That would be quite a punchline, a little over 70 years since Hitler finally relinquished that vision of his – to defy the global elites, and to make his country great again.
Life is a newsroom and we are merely plagiarists. The modern journalist whips up hysteria in the act of denouncing hysteria. He denounces hyperbole and employs hyperbole. He decries binaries and excites binaries. Like some mad prophet he tells us the world would literally have ended had Le Pen got into office.
So we should be down on our knees, thanking the Good Lord that the French somehow came up with a Macron to stop the descent into eejitry of the most lamentable kind, in a way that the British and the Americans could not.
And we should also be grateful that there is still such a thing as journalism, which Trump correctly identifies as the enemy, the main thing standing between him and whatever he wants.
No satire is effective unless it rings true. The sense of self-congratulation here is all too familiar. Naturally, if one is writing the story, it is good sport to make oneself the hero. Time was, when the Liberal journalist was the guardian of a Liberal Society. So went the theory of the Fourth Estate. Now the Liberal journalist is merely a reader of the Guardian. And the image he conjures in his mind while he does so, is what passes for Liberal Society.
Of course no reactionary rant would be complete without an attack on Social Media. Remember, Mark Zuckerberg is not coming to the rescue of Liberalism, nor “any of those amoral titans of the 21st century”. No, salvation will come from the “allegedly dying art” of “olde worlde” journalism. Contempt for the new is accompanied by nostalgia for the old.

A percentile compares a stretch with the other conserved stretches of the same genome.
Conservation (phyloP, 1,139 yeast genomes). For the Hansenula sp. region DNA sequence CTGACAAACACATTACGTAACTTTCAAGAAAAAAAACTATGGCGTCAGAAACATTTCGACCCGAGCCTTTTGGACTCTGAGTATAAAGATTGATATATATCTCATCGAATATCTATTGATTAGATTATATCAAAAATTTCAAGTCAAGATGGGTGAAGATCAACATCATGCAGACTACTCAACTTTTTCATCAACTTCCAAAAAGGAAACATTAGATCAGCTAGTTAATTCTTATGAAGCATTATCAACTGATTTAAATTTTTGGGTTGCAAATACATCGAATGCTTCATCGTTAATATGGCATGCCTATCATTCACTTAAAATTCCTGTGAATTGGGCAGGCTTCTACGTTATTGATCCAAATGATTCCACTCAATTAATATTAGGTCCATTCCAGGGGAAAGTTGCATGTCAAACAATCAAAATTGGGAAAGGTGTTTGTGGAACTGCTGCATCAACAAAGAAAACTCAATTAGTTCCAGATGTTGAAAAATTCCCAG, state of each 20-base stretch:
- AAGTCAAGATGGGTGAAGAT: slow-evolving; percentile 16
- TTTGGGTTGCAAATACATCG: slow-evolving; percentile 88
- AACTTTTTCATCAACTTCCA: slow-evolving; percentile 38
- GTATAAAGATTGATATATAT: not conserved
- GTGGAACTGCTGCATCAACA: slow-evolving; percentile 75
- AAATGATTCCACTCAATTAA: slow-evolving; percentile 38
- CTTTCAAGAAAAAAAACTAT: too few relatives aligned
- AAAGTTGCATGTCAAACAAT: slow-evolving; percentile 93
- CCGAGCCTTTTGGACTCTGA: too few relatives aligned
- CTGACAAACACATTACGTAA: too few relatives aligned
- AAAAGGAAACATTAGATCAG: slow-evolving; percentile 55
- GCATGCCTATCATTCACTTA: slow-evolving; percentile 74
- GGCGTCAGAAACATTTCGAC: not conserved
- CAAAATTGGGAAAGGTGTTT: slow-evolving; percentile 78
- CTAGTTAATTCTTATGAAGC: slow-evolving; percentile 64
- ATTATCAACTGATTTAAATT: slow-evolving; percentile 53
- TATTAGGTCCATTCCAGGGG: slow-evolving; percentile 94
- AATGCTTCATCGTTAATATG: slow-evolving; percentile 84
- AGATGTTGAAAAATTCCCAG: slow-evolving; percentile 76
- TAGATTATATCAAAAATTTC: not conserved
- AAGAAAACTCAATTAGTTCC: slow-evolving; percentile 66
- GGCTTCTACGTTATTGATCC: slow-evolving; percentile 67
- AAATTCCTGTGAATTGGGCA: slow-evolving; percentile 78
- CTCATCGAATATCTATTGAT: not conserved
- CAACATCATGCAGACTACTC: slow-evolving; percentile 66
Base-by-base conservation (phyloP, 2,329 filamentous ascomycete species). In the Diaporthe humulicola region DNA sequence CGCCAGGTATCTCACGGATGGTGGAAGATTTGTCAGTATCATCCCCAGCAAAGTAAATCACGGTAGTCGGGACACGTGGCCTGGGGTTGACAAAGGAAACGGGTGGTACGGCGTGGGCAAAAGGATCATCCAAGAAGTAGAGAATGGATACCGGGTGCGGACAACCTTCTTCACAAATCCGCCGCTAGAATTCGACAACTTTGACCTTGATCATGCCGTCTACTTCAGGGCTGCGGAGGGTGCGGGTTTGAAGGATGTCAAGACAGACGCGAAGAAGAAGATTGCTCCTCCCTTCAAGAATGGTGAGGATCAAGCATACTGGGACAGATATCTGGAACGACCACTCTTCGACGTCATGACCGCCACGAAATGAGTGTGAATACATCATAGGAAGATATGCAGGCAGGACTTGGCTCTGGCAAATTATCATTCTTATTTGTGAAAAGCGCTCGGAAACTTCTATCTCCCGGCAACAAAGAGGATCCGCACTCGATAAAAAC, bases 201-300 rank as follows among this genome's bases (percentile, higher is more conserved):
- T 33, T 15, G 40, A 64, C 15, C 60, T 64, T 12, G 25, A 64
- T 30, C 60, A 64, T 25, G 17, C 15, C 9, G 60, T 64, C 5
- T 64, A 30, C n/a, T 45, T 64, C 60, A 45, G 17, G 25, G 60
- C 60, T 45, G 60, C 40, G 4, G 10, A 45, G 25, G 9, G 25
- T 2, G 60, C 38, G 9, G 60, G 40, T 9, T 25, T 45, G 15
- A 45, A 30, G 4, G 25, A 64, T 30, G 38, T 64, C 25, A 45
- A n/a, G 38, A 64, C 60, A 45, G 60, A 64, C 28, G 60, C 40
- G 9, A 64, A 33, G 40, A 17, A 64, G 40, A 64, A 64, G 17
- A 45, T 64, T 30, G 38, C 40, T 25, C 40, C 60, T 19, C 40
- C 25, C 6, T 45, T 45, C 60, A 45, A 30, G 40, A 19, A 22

Are journalists sometimes guilty of sordidness and dishonesty? Of course… Well, a certain type of journalist. You know… the other kind. You know, the English tabloids… Of course there are “unsavoury elements” in journalism, but it happens over there… It happens somewhere else. And it is always reactionary. Always of a lower type. The “hideous organs so far to the right that they have somehow made old Tories like Kenneth Clarke and Michael Heseltine look like unreconstructed Marxists”. Nobody with a Dublin 4 postcode would ever do something so odious. Would ever stoop to “ossified cliches”. By the way have you heard that Marine Le Pen is literally…? Well you know how the sentence ends.
Hope, like hubris, springs eternal. The grand old days, we are assured, will come again. American journalism is once more “finding its soul”. Speaking truth to power! Calling out the evil populists. That “battered old thing called journalism” is rising glorious as the sun. Woodward and Bernstein, played by Redford and Hoffman will take the scalp of another reactionary President, who nobody in the New York intelligentsia voted for.
In All The President’s Men, the noise of the typewriter banging out each letter in another Washington Post story burying Nixon, sounded like a gunshot, like there was a war going on.
And that is the crux of the matter. This is war, Lynch tells us. And the journalists are soldiers in that war. Their words are bullets. The “ladies and gentlemen of the press” will stride forward, anachronisms in the digital age, Immortals of the Imperial Liberal Idea. For which they are prepared to kill and die and write copy. Lynch has illuminated the Liberal journalist with his concise and compelling caricature. He is to be applauded.
The original article can be found here:
“Journalism is rediscovering its soul in these dark days”